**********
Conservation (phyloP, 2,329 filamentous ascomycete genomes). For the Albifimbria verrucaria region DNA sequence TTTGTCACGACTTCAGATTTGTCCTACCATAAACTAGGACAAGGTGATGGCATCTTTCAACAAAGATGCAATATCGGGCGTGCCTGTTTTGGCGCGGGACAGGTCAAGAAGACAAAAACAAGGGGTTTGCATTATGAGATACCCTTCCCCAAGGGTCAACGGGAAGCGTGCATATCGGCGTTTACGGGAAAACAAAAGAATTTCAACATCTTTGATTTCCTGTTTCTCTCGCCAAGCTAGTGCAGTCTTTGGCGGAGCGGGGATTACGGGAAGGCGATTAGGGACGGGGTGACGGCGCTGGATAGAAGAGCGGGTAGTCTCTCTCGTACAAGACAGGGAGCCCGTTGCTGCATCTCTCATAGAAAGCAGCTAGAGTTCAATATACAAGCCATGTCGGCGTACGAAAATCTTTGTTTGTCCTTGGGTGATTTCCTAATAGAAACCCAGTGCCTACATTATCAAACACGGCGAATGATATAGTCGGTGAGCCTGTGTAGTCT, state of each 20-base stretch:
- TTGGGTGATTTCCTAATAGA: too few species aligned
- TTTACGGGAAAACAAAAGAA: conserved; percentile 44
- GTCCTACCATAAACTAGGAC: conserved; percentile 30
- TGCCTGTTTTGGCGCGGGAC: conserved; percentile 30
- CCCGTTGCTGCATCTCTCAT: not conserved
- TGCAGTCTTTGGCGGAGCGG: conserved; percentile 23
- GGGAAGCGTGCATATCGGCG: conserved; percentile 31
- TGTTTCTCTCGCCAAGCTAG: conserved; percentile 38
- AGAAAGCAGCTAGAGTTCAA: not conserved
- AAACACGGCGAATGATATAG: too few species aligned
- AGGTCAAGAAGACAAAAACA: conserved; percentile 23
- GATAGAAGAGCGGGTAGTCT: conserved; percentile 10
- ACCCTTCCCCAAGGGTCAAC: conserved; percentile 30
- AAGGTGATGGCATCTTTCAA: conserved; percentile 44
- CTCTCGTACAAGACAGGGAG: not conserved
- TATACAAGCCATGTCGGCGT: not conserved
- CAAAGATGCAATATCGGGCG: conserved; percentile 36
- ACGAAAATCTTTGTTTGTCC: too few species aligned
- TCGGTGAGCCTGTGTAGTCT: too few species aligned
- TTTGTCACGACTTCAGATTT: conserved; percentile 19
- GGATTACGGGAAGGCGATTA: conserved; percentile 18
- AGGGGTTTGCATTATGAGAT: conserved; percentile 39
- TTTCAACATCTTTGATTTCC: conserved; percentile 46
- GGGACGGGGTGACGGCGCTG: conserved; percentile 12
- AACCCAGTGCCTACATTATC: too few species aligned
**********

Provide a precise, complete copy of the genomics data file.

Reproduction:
Conservation (phyloP, 2,329 filamentous ascomycete genomes). For the Albifimbria verrucaria region DNA sequence TTTGTCACGACTTCAGATTTGTCCTACCATAAACTAGGACAAGGTGATGGCATCTTTCAACAAAGATGCAATATCGGGCGTGCCTGTTTTGGCGCGGGACAGGTCAAGAAGACAAAAACAAGGGGTTTGCATTATGAGATACCCTTCCCCAAGGGTCAACGGGAAGCGTGCATATCGGCGTTTACGGGAAAACAAAAGAATTTCAACATCTTTGATTTCCTGTTTCTCTCGCCAAGCTAGTGCAGTCTTTGGCGGAGCGGGGATTACGGGAAGGCGATTAGGGACGGGGTGACGGCGCTGGATAGAAGAGCGGGTAGTCTCTCTCGTACAAGACAGGGAGCCCGTTGCTGCATCTCTCATAGAAAGCAGCTAGAGTTCAATATACAAGCCATGTCGGCGTACGAAAATCTTTGTTTGTCCTTGGGTGATTTCCTAATAGAAACCCAGTGCCTACATTATCAAACACGGCGAATGATATAGTCGGTGAGCCTGTGTAGTCT, state of each 20-base stretch:
- TTGGGTGATTTCCTAATAGA: too few species aligned
- TTTACGGGAAAACAAAAGAA: conserved; percentile 44
- GTCCTACCATAAACTAGGAC: conserved; percentile 30
- TGCCTGTTTTGGCGCGGGAC: conserved; percentile 30
- CCCGTTGCTGCATCTCTCAT: not conserved
- TGCAGTCTTTGGCGGAGCGG: conserved; percentile 23
- GGGAAGCGTGCATATCGGCG: conserved; percentile 31
- TGTTTCTCTCGCCAAGCTAG: conserved; percentile 38
- AGAAAGCAGCTAGAGTTCAA: not conserved
- AAACACGGCGAATGATATAG: too few species aligned
- AGGTCAAGAAGACAAAAACA: conserved; percentile 23
- GATAGAAGAGCGGGTAGTCT: conserved; percentile 10
- ACCCTTCCCCAAGGGTCAAC: conserved; percentile 30
- AAGGTGATGGCATCTTTCAA: conserved; percentile 44
- CTCTCGTACAAGACAGGGAG: not conserved
- TATACAAGCCATGTCGGCGT: not conserved
- CAAAGATGCAATATCGGGCG: conserved; percentile 36
- ACGAAAATCTTTGTTTGTCC: too few species aligned
- TCGGTGAGCCTGTGTAGTCT: too few species aligned
- TTTGTCACGACTTCAGATTT: conserved; percentile 19
- GGATTACGGGAAGGCGATTA: conserved; percentile 18
- AGGGGTTTGCATTATGAGAT: conserved; percentile 39
- TTTCAACATCTTTGATTTCC: conserved; percentile 46
- GGGACGGGGTGACGGCGCTG: conserved; percentile 12
- AACCCAGTGCCTACATTATC: too few species aligned